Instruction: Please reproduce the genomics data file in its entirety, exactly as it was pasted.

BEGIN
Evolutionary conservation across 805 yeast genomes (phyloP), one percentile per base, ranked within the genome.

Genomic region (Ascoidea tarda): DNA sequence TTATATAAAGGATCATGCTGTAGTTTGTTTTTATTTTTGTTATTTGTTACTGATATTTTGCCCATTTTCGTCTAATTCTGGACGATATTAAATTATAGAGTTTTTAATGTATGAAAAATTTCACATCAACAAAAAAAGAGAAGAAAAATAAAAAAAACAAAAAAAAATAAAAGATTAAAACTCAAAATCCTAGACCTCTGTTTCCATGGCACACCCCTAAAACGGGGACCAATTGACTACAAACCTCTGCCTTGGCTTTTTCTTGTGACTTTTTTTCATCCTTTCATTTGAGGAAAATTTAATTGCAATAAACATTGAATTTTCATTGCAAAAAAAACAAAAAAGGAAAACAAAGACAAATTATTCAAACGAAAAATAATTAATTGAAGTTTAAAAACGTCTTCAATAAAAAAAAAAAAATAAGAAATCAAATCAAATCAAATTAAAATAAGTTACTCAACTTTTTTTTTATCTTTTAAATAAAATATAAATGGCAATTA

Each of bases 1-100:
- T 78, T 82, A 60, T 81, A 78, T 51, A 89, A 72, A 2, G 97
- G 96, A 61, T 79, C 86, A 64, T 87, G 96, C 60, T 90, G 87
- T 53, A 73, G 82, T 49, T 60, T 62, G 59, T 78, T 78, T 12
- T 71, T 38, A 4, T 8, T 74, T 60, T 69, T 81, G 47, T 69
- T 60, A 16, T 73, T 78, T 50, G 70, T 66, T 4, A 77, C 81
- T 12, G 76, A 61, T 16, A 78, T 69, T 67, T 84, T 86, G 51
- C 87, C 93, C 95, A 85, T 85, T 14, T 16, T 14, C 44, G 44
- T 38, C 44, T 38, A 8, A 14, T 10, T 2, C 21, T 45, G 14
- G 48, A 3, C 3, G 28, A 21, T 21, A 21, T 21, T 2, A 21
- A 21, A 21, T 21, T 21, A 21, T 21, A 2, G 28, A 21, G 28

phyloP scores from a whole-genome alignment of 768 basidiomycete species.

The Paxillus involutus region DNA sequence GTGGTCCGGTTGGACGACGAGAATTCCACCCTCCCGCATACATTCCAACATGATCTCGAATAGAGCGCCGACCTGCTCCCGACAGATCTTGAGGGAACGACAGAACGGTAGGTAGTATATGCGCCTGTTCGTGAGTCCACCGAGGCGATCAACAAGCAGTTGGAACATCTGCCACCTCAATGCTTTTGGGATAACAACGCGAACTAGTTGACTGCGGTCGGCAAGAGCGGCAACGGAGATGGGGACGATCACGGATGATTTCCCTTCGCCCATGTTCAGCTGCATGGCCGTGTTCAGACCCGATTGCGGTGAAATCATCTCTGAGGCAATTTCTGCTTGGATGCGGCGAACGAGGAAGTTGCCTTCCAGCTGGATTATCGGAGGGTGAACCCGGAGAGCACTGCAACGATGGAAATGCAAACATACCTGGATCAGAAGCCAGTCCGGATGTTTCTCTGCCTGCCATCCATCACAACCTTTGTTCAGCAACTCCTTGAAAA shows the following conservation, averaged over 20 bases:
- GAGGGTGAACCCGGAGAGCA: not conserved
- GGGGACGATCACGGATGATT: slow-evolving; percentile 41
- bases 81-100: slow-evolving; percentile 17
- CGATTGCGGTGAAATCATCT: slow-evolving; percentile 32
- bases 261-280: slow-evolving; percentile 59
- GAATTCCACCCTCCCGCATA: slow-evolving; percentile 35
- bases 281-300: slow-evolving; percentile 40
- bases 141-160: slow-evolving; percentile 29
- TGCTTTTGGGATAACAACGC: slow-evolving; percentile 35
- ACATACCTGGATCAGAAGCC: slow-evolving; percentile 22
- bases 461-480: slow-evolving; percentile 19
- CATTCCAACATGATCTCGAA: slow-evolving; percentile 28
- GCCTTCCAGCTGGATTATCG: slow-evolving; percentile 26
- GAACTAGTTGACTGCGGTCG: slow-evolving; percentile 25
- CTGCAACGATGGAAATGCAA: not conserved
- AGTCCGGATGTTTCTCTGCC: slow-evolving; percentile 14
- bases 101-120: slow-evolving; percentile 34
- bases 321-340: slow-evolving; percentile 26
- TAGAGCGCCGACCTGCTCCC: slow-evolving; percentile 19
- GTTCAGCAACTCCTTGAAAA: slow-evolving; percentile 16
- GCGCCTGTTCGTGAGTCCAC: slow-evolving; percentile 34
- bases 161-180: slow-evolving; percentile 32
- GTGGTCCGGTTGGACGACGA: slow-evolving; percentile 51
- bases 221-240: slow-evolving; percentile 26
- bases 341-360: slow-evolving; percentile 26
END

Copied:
Evolutionary conservation across 805 yeast genomes (phyloP), one percentile per base, ranked within the genome.

Genomic region (Ascoidea tarda): DNA sequence TTATATAAAGGATCATGCTGTAGTTTGTTTTTATTTTTGTTATTTGTTACTGATATTTTGCCCATTTTCGTCTAATTCTGGACGATATTAAATTATAGAGTTTTTAATGTATGAAAAATTTCACATCAACAAAAAAAGAGAAGAAAAATAAAAAAAACAAAAAAAAATAAAAGATTAAAACTCAAAATCCTAGACCTCTGTTTCCATGGCACACCCCTAAAACGGGGACCAATTGACTACAAACCTCTGCCTTGGCTTTTTCTTGTGACTTTTTTTCATCCTTTCATTTGAGGAAAATTTAATTGCAATAAACATTGAATTTTCATTGCAAAAAAAACAAAAAAGGAAAACAAAGACAAATTATTCAAACGAAAAATAATTAATTGAAGTTTAAAAACGTCTTCAATAAAAAAAAAAAAATAAGAAATCAAATCAAATCAAATTAAAATAAGTTACTCAACTTTTTTTTTATCTTTTAAATAAAATATAAATGGCAATTA

Each of bases 1-100:
- T 78, T 82, A 60, T 81, A 78, T 51, A 89, A 72, A 2, G 97
- G 96, A 61, T 79, C 86, A 64, T 87, G 96, C 60, T 90, G 87
- T 53, A 73, G 82, T 49, T 60, T 62, G 59, T 78, T 78, T 12
- T 71, T 38, A 4, T 8, T 74, T 60, T 69, T 81, G 47, T 69
- T 60, A 16, T 73, T 78, T 50, G 70, T 66, T 4, A 77, C 81
- T 12, G 76, A 61, T 16, A 78, T 69, T 67, T 84, T 86, G 51
- C 87, C 93, C 95, A 85, T 85, T 14, T 16, T 14, C 44, G 44
- T 38, C 44, T 38, A 8, A 14, T 10, T 2, C 21, T 45, G 14
- G 48, A 3, C 3, G 28, A 21, T 21, A 21, T 21, T 2, A 21
- A 21, A 21, T 21, T 21, A 21, T 21, A 2, G 28, A 21, G 28

phyloP scores from a whole-genome alignment of 768 basidiomycete species.

The Paxillus involutus region DNA sequence GTGGTCCGGTTGGACGACGAGAATTCCACCCTCCCGCATACATTCCAACATGATCTCGAATAGAGCGCCGACCTGCTCCCGACAGATCTTGAGGGAACGACAGAACGGTAGGTAGTATATGCGCCTGTTCGTGAGTCCACCGAGGCGATCAACAAGCAGTTGGAACATCTGCCACCTCAATGCTTTTGGGATAACAACGCGAACTAGTTGACTGCGGTCGGCAAGAGCGGCAACGGAGATGGGGACGATCACGGATGATTTCCCTTCGCCCATGTTCAGCTGCATGGCCGTGTTCAGACCCGATTGCGGTGAAATCATCTCTGAGGCAATTTCTGCTTGGATGCGGCGAACGAGGAAGTTGCCTTCCAGCTGGATTATCGGAGGGTGAACCCGGAGAGCACTGCAACGATGGAAATGCAAACATACCTGGATCAGAAGCCAGTCCGGATGTTTCTCTGCCTGCCATCCATCACAACCTTTGTTCAGCAACTCCTTGAAAA shows the following conservation, averaged over 20 bases:
- GAGGGTGAACCCGGAGAGCA: not conserved
- GGGGACGATCACGGATGATT: slow-evolving; percentile 41
- bases 81-100: slow-evolving; percentile 17
- CGATTGCGGTGAAATCATCT: slow-evolving; percentile 32
- bases 261-280: slow-evolving; percentile 59
- GAATTCCACCCTCCCGCATA: slow-evolving; percentile 35
- bases 281-300: slow-evolving; percentile 40
- bases 141-160: slow-evolving; percentile 29
- TGCTTTTGGGATAACAACGC: slow-evolving; percentile 35
- ACATACCTGGATCAGAAGCC: slow-evolving; percentile 22
- bases 461-480: slow-evolving; percentile 19
- CATTCCAACATGATCTCGAA: slow-evolving; percentile 28
- GCCTTCCAGCTGGATTATCG: slow-evolving; percentile 26
- GAACTAGTTGACTGCGGTCG: slow-evolving; percentile 25
- CTGCAACGATGGAAATGCAA: not conserved
- AGTCCGGATGTTTCTCTGCC: slow-evolving; percentile 14
- bases 101-120: slow-evolving; percentile 34
- bases 321-340: slow-evolving; percentile 26
- TAGAGCGCCGACCTGCTCCC: slow-evolving; percentile 19
- GTTCAGCAACTCCTTGAAAA: slow-evolving; percentile 16
- GCGCCTGTTCGTGAGTCCAC: slow-evolving; percentile 34
- bases 161-180: slow-evolving; percentile 32
- GTGGTCCGGTTGGACGACGA: slow-evolving; percentile 51
- bases 221-240: slow-evolving; percentile 26
- bases 341-360: slow-evolving; percentile 26